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Tange Kaastrup, Wells and Voets Earn Para-Dressage Gold At WEG

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Mill Spring, N.C.—Sept. 18

Three sections of competitors battled it out for individual medals on Day 1 of the Adequan World Para-Equestrian Championship.

The Dutch national anthem played first, as Sanne Voets and Demantur NOP laid down a fluid test to mark 73.92 percent in the Individual Grade IV test.

Sanne Voets and Demantur N.O.P. took the gold medal in the Grade IV individual championship. Photo by Mollie Bailey.

“He’s so eager and willing to work; he’ll always try his heart out,” said Voets of the horse she’s been riding for 2 ½ years. “He felt happy and relaxed today. He was fresh the last few days, but he was perfect today and gives me so much confidence. He just makes me feel like it’s only him and I in that arena. We have a great team around us, but when we enter the arena we’re alone ,and that felt really good today.”

Voets edged out Brazil’s Rodolpho Riskalla and Don Henrico for the gold, with Denmark’s CSK’s Que Faire and Susanne Jensby Sunesen taking bronze.

The only two U.S. riders competing today took a turn in the Grade IV competition. Angela Peavy and Royal Dark Chocolate claimed sixth.

Angela Peavy and Royal Dark Chocolate took sixth place for Team USA in the FEI World Equestrian Games for Grade IV Adequan Para-Dressage Individual Championship. Photo by Mollie Bailey.

“I was really pleased with her medium trots because that’s something in the past I’ve really had to work on more and more,” said Peavy, Wellington, Florida. “It’s not our natural talent. She was really listening and pushing from behind. She was very going, and I like that about her. We want to be bold in the mediums. My horse I took to Rio [for the Paralympic Games] loves to do medium trots; he was very good at them. ‘Coco,’ she’s not bad at them, but we need to be bold together, and I need to stick to each beat of her and ride them with her.”

Kate Shoemaker and Solitaer 40 also showed off their Grade IV Individual Test, finishing seventh.

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For the U.S. Kate Shoemaker and Solitaer 40 placed seventh in the Grade IV individual championship. Photo by Mollie Bailey.

“Today was unfortunately a bit of a disappointment,” she said. “It wasn’t quite what we were expecting. I definitely left my horse in the warm-up arena today, and he was just a little too hot and tired when we got in the arena. It wasn’t our ride today, but there’s two more to go; we’ll go from here.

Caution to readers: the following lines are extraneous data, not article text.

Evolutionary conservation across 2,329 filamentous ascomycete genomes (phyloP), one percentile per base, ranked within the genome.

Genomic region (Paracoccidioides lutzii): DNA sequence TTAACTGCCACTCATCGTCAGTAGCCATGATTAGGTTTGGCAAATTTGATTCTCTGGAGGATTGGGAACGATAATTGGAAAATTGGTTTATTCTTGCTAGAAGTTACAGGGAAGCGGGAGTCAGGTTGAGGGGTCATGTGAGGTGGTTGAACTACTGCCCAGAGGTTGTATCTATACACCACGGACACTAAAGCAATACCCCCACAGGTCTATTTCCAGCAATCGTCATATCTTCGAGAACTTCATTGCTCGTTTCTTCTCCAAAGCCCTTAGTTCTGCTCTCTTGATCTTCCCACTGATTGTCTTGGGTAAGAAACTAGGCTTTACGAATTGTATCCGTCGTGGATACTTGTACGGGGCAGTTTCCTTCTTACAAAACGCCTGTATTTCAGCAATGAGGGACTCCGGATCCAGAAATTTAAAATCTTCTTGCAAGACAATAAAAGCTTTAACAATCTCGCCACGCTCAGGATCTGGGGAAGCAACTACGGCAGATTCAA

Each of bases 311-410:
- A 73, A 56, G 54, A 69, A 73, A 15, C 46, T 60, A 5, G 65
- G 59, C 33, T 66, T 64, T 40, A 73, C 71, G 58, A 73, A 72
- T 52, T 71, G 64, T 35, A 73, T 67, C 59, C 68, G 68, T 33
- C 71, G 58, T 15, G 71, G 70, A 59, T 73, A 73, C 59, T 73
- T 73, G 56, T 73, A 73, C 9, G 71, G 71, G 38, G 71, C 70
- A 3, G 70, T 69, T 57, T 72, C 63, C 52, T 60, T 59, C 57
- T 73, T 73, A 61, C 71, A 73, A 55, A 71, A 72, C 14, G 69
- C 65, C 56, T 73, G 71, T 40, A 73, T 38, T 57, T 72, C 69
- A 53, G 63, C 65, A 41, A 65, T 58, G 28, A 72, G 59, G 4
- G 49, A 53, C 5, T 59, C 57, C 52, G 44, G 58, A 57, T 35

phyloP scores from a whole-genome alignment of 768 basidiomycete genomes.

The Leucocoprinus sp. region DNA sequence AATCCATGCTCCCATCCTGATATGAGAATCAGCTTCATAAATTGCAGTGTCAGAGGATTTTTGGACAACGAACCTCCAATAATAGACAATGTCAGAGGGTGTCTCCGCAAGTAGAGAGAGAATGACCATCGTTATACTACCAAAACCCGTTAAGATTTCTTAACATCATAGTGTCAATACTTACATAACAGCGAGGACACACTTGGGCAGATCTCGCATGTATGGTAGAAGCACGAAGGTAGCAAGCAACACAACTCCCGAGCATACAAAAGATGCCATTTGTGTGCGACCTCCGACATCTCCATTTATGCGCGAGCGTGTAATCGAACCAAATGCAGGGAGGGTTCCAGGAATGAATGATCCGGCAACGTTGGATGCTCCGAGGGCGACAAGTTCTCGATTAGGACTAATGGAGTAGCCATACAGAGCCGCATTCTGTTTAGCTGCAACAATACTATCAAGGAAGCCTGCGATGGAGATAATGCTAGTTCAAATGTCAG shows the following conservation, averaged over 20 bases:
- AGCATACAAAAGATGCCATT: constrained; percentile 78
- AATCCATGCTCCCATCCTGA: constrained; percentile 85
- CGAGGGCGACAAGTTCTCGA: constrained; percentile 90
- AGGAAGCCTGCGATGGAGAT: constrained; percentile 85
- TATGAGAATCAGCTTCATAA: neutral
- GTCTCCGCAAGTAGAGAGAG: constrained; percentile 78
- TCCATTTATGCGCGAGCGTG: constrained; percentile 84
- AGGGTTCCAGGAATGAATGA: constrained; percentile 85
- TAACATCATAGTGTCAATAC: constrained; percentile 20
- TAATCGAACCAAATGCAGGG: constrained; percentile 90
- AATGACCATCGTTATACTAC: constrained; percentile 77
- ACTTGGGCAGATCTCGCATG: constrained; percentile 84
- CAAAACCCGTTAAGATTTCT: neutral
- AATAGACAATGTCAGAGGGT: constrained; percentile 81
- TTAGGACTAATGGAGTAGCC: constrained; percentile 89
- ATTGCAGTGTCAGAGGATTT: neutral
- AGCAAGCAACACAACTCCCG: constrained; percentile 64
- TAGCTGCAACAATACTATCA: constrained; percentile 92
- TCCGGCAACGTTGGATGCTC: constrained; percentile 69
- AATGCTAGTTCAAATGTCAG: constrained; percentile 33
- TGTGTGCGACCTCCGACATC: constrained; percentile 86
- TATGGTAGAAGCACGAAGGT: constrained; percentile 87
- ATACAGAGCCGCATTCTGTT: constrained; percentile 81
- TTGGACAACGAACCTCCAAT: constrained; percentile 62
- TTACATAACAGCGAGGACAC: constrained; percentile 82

“Now that it’s getting hot again we’ll go a little more toward resting him,” she continud. “He’s well prepared for this show, and if it comes down to it we need energy in the arena, so we’ll just make sure we don’t overschool him.”

Sophie Wells, who has dominated Grade V for the last Olympic cycle, continued her strong performances, winning individual gold on C Fatal Attraction over Frank Hosmar and Alphaville N.O.P. of the Netherlands, with Regine Mispelkamp and Look At Me Now taking bronze.

A small mistake at the start of her test didn’t faze her.

Sophie Welles rode C Fatal Attraction to the gold medal in the Grade V individual championship for Great Britain. Photo by Mollie Bailey.

“It would have been helpful if we didn’t have that blip, but it brings you down to earth, doesn’t it?,” she said. “It gives me an opportunity to give him some reassurance and start to build the test. Sometimes you feel like you want to go in and get it done straight away.

“I quite liked my lateral work; I came out, and my coach was like, ‘That’s the best left pirouette you’ve ever done.’ I said ‘OK! Thanks!’ ”

Rounding out the individual golds was Stinna Tange Kaastrup and Horsebo Smarties, earning her medal for Denmark. She took the prize ahead of Pepo Puch and Sailor’s Blue (Austria) with Nicole den Dulk and Wallace N.O.P. (the Netherlands) taking bronze.

Tange Kaastrup won despite an error on course.

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Denmark’s Stinna Tange Kaastrup and Horsebo Smarties captured the gold in the Grade II individual championship. Photo by Mollie Bailey.

“I’m so annoyed about that,” she said. “I still don’t know what happened! I think the heat got to me because I know the test; I’ve been running around in my wheelchair all morning doing it directly, and I got in there, and I lost focus.

“I love that horse to pieces—I really do,” she continued. “He’s amazing. He’s such a buddy; you can always trust him. He stays 100 percent focused on me, and I really felt that I could do little things, and he would stick with me all the time, and the love that I receive from him, I’m going to carry that with me for the rest of my life.”

For full results from the FEI World Equestrian Games, click here.

For everything you need to know, including broadcast schedules, click here.

For all WEG coverage, click here.

We’ll be onsite for the full two weeks of WEG to bring you all the news you need to know plus gorgeous photos and insight into the competition. Be sure to check out the Oct. 8 issue of the Chronicle for detailed analysis.

2018 WEG Para Dressage Tuesday

Ann Glavan / September 18, 2018 6:37 pm

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